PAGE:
DeSantis, who is anticipated to announce next week his candidacy for the Republican presidential nomination in 2024, then attempted to deprive Disney of its long-standing self-governing control over Walt Disney World in Orlando. The governor said that “woke Disney” should not be treated differently in the state.

The entertainment giant filed a lawsuit in April against the presumptive Republican presidential candidate, alleging that he had subjected the company to a “targeted campaign of government retaliation.”

The entertainment conglomerate wants a court to quash the state’s efforts to manage Walt Disney World in Orlando. The complaint was filed only minutes after a DeSantis-appointed monitoring board voted to overturn February agreements that permitted the firm to develop the theme park while maintaining control over adjoining properties.

The development was quickly seized upon by Donald Trump’s 2024 presidential campaign, with the Trump War Room account tweeting that DeSantis’ actions cost the state jobs and investment.

Former Miami Republican congressman Carlos Curbelo complimented DeSantis’s leadership during the outbreak, but claimed the governor was ruining his own record and discouraging businesses from coming to Florida or growing in the state.

California Gov. Gavin Newsom, who seems to be elated by the news that Imagineering employees will be staying in his state, thanked Disney for “doing the right thing.”

May the force be closed in Orlando

The company also announced Thursday that it would close its immersive Star Wars-themed luxury hotel in Orlando in September, less than two years after it opened, as the media conglomerate reduces expenses across its entertainment and parks operations.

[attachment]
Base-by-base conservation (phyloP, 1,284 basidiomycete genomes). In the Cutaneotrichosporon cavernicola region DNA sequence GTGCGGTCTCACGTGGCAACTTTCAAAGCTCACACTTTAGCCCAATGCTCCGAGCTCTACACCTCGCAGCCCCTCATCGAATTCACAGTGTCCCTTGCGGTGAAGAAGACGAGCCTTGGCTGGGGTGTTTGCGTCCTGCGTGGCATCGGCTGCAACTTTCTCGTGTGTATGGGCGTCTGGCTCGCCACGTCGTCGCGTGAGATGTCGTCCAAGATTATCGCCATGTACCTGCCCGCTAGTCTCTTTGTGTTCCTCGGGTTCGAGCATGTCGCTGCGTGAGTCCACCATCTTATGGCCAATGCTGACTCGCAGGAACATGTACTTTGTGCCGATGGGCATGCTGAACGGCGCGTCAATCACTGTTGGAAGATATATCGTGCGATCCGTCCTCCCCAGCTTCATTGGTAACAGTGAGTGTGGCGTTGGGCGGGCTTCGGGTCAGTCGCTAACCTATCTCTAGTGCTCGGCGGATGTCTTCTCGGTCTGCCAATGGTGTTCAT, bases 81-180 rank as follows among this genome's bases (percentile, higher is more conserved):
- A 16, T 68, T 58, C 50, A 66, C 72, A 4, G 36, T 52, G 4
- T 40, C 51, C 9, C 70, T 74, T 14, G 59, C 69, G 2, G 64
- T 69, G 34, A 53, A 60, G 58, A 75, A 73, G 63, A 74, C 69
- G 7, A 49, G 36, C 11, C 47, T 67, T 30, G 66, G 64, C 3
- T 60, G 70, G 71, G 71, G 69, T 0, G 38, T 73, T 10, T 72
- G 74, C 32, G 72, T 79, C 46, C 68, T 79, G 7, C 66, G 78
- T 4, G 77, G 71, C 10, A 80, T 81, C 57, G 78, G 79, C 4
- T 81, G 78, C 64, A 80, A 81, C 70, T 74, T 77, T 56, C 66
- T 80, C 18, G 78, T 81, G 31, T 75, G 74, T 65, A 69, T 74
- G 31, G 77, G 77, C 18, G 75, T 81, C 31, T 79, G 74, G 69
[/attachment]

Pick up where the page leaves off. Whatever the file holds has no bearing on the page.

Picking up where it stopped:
Star Wars: Galactic Starcruiser, one of Walt Disney World’s newest and most exciting attractions, will close at the end of September.

Depending on the number of individuals in their party, guests pay between $4,800 and $6,000 per person for the complete two-night event.

The concept had been marketed as more than just a hotel stay with sci-fi embellishments. “Voyages” include not just two nights of housing, but also all meals, programming, entertainment, and unique access to the Hollywood Studios theme park in Orlando, Florida’s Galaxy’s Edge district.

“Star Wars: Galactic Starcruiser is one of our most creative projects ever and has been praised by our guests and recognized for setting a new bar for innovation and immersive entertainment,” Disney said in a statement. “This premium, boutique experience gave us the opportunity to try new things on a smaller scale of 100 rooms, and as we prepare for its final voyage, we will take what we’ve learned to create future experiences that can reach more of our guests and fans.”

When asked why the attraction was closing, a Disney spokesperson stated that it was “a business decision” but did not clarify.

Disney last traded at $91.61 on the NYSE.

Information for this story was found via The New York Times, CNN, The Guardian, and the sources mentioned. The author has no securities or affiliations related to the organizations discussed. Not a recommendation to buy or sell. Always do additional research and consult a professional before purchasing a security. The author holds no licenses.